My Memoir, Part 19-D: Esther LeBaron McDonald de Spencer —
And More Perils of Polygamy

me-on-cement
 Beulah Stephany Spencer-LeBaron, doing some after-school reading to a couple of her students, Verlan M. and Joel, Ivan, or Nathan LeBaron? (correct me if I have their names wrong.) We’re perched on a pile of dried cement outside our adobe schoolhouse in 1962.

 



“The successful leader
is the one who makes the right move
at the right moment with the right motive.”
John Maxwell 



Continuing where we left off in “My Memoir Backstory: Esther LeBaron McDonald de Spencer — And More Perils of Polygamy — Part 19-C:

Heck! Here I am alone in the dark in a car with a middle-aged male Mormon stranger in an arranged marriage situation and this was the first time I’d ever been alone with a man! To think it had to be in this bizarre, coerced, traumatic, unnatural setting — not romantic at all, despite the moonlit night. Fortunately and unfortunately, as it turns out, it was to be my first and final meeting with Ervil’s well-meaning but badly misused and abused “amigo,” Homer Babbitt.

When inhibited and bashful Babbitt attempted to make conversation with timid, discombobulated me, out of habit, he and I were so shy the cat got our tongues before we could grab it! So he was barely able to bashfully babble:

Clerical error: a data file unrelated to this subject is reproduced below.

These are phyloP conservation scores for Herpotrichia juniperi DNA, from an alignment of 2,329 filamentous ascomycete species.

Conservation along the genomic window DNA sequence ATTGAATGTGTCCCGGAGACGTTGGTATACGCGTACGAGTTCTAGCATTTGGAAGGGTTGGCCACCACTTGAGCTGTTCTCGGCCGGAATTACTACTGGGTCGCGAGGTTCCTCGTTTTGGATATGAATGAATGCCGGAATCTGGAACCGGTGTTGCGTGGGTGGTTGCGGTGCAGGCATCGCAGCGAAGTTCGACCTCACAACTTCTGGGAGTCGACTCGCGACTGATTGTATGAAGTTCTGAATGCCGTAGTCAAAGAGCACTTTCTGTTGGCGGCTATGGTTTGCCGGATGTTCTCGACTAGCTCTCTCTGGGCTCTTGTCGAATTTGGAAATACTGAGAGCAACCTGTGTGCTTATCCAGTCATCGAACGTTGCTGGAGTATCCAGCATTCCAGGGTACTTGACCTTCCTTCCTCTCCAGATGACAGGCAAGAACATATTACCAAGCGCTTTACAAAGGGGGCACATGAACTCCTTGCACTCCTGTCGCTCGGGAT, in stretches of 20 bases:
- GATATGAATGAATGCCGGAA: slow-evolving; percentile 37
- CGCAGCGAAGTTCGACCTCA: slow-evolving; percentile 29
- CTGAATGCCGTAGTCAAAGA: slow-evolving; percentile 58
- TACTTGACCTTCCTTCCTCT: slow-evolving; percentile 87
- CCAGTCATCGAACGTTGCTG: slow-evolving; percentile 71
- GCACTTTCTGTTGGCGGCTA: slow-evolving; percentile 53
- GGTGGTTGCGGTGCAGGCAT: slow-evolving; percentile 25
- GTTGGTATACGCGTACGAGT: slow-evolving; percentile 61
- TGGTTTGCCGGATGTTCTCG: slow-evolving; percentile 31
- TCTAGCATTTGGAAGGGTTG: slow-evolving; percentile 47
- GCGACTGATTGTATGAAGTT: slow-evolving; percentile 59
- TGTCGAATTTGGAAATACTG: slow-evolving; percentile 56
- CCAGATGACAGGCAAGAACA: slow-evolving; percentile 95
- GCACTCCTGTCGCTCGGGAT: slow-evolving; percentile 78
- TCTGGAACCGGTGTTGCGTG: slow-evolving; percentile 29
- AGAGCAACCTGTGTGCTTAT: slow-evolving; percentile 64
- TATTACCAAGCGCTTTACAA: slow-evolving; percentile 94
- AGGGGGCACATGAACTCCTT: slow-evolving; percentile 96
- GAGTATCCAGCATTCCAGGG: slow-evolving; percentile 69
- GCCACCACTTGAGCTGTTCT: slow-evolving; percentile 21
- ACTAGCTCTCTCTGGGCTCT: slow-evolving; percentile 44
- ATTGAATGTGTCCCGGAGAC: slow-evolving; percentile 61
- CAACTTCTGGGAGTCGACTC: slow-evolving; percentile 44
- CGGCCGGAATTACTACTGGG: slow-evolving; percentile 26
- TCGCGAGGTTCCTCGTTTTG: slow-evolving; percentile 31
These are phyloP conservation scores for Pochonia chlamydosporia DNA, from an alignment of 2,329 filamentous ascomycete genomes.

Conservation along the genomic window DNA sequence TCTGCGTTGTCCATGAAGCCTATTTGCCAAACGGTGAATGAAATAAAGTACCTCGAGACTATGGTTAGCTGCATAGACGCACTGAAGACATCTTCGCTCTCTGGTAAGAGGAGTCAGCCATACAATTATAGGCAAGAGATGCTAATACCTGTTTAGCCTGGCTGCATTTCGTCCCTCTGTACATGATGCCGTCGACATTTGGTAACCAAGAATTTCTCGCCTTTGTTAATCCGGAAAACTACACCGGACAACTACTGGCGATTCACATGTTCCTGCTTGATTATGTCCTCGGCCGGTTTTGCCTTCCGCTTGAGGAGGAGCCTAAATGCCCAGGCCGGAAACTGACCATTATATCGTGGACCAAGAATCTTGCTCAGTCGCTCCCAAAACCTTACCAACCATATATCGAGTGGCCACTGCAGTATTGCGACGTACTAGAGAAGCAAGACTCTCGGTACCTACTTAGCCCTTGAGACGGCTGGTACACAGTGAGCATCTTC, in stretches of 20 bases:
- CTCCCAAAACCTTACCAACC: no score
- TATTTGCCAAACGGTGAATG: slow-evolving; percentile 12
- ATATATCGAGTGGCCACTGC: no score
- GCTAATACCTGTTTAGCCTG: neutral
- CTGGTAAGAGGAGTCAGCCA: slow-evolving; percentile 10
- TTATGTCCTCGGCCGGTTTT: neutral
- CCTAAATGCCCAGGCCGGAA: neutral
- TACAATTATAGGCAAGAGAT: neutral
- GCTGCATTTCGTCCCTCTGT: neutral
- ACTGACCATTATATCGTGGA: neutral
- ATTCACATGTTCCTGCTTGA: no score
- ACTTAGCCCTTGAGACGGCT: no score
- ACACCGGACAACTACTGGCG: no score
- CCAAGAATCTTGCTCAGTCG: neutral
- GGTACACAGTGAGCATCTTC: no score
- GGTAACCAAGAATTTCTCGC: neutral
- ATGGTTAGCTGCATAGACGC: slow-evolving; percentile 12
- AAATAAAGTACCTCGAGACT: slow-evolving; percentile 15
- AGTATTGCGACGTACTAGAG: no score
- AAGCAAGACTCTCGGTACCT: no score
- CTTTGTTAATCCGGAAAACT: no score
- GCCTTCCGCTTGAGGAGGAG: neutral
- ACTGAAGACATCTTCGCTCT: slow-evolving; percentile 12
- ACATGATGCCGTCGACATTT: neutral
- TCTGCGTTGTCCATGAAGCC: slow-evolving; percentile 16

“The Prophet Ervil said the Lord revealed to him we are supposed to be married in a couple of days. I’m to give him a piece of land because he got me you for my second wife so I can further build the work of God. So I want to know, do you agree to be my plural wife so I can enter into ‘the principle of celestial marriage’ to better serve God?”

I replied, “I agree to marry you because Uncle Ervil prophesied it was what God wanted me to do to help build up the kingdom of God on earth.”

After that “proposal,” so unmemorable for me was that secret evening rendezvous that all I pretty much recall is he then drove me back to the outskirts of my home and dropped me off where nobody would see nor hear his car coming and going.

I don’t remember anything else about that time with homely Homer, except that I didn’t feel good about it! The whole event was a bummer for me. It left me off-balance and with a feeling of nervous nausea in the pit of my troubled mind and nervous stomach. Some date, right? 

I didn’t understand what was coming off nor going on with this marriage Uncle Ervil had suddenly arranged — and all behind my parents’ back, on the spur of the moment, in the dead of day, in the name of God. It made me question whether there could really be a God.

For one thing, it wasn’t at all like I had fantasized — not at all how I had romanticized matrimony and meeting my future husband would be. Instead, I didn’t look forward to being Homer Babbitt’s wife/ plural wife. “Why did God want me to do something that seemed so unnatural,” is what I would have asked myself if I knew enough to ask questions.

Missing was the passion I’d expected there would be as my wedding day approached. I was sad and out of sorts about how it was all coming down. And though I surely wanted to do what God wanted me to do, I surely wished something would happen, too, so this marriage wouldn’t happen … wouldn’t go through.

(Continued September 27, 2017: “My Memoir: Esther LeBaron McDonald de Spencer — And More Perils of Polygamy — Part 19-E”)

Leave a Reply